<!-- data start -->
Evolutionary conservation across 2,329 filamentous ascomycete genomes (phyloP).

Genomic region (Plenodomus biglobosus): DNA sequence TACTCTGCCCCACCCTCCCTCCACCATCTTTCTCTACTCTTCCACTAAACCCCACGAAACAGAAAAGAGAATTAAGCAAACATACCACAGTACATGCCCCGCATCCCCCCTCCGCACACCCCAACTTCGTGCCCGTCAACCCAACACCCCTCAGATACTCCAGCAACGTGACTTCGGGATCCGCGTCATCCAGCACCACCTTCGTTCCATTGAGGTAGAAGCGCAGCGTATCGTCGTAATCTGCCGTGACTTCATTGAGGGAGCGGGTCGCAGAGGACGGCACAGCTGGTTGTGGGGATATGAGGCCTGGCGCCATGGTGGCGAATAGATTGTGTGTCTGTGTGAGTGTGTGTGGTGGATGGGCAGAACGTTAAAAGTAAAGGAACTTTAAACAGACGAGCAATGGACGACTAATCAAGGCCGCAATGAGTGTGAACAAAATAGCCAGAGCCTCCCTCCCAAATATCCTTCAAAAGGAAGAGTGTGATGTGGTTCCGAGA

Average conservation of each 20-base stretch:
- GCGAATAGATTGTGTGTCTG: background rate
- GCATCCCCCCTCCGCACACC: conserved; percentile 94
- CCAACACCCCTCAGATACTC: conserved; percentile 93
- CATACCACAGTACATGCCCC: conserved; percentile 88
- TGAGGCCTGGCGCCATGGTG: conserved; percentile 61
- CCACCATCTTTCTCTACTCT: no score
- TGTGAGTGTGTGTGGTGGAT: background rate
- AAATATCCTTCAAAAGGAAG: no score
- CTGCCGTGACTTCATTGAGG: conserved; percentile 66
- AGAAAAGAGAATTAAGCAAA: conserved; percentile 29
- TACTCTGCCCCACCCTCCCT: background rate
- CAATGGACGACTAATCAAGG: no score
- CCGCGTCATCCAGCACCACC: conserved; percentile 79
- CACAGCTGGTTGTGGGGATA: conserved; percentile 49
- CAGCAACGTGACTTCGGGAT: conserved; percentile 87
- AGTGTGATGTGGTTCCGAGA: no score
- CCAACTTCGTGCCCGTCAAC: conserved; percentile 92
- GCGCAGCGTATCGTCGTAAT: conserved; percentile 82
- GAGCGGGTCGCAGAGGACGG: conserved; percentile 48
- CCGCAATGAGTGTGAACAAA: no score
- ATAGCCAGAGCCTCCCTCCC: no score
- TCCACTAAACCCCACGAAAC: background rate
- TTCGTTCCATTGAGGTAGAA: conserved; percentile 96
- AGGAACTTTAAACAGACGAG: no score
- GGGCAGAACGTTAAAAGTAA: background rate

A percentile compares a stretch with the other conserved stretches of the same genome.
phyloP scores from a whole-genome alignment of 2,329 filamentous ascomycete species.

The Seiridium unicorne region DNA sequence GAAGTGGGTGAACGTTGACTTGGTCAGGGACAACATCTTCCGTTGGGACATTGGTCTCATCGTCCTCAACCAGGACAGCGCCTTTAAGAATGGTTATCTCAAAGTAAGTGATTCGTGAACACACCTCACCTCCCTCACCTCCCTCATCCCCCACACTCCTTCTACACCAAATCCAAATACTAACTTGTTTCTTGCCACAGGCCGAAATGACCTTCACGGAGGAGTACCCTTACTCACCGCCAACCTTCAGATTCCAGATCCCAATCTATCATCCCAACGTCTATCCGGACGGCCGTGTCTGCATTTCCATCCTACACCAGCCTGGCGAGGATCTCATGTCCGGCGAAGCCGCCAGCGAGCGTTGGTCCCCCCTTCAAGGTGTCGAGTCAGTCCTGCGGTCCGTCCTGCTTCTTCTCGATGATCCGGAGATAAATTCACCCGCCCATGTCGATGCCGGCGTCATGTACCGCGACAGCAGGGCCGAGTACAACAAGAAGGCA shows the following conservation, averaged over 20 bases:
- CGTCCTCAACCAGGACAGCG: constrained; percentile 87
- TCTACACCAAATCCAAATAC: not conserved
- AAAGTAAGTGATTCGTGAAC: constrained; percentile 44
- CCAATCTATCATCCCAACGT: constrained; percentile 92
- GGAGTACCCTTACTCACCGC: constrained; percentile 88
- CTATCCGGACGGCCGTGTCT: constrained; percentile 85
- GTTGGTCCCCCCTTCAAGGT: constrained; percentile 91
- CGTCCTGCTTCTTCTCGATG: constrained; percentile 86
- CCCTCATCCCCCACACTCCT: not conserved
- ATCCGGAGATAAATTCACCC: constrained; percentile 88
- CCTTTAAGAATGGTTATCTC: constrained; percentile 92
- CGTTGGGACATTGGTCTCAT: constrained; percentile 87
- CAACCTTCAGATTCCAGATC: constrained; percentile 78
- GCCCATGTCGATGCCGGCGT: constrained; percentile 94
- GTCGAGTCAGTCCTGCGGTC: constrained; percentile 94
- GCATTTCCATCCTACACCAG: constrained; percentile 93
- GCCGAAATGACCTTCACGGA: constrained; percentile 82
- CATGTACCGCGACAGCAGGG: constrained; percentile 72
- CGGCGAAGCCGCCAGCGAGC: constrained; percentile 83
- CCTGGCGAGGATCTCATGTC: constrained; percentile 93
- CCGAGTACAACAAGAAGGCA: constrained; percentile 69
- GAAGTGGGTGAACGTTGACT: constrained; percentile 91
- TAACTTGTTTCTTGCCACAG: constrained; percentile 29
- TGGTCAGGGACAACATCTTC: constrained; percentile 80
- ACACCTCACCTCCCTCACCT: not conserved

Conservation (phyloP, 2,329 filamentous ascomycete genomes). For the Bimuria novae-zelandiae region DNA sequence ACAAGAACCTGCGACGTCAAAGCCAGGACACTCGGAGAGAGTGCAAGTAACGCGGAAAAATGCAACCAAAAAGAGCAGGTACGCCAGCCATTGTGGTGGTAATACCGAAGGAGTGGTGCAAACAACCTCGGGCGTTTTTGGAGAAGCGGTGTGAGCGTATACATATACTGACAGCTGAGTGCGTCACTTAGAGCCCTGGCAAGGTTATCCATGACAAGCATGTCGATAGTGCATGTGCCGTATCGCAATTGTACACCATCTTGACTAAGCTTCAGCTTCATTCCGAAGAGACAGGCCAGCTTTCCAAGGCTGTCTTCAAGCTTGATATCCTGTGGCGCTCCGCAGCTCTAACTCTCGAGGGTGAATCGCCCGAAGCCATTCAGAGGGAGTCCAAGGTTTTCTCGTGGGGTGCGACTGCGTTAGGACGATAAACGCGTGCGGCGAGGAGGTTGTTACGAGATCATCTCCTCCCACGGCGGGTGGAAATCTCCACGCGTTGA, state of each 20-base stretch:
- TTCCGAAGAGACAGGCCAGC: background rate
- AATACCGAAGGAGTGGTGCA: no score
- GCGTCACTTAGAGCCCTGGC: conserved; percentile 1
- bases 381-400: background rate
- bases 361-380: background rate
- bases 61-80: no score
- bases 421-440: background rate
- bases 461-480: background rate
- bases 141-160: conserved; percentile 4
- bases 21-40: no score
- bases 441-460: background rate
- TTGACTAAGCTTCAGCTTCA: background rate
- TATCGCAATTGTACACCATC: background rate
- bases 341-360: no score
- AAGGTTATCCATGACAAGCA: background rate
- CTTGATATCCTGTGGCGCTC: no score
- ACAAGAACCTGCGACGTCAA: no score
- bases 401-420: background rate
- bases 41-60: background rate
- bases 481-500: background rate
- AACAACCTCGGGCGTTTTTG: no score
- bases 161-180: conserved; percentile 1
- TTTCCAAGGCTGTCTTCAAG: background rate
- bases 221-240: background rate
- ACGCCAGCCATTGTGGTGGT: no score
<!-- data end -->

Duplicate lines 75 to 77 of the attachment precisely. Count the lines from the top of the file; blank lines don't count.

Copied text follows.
- bases 401-420: background rate
- bases 41-60: background rate
- bases 481-500: background rate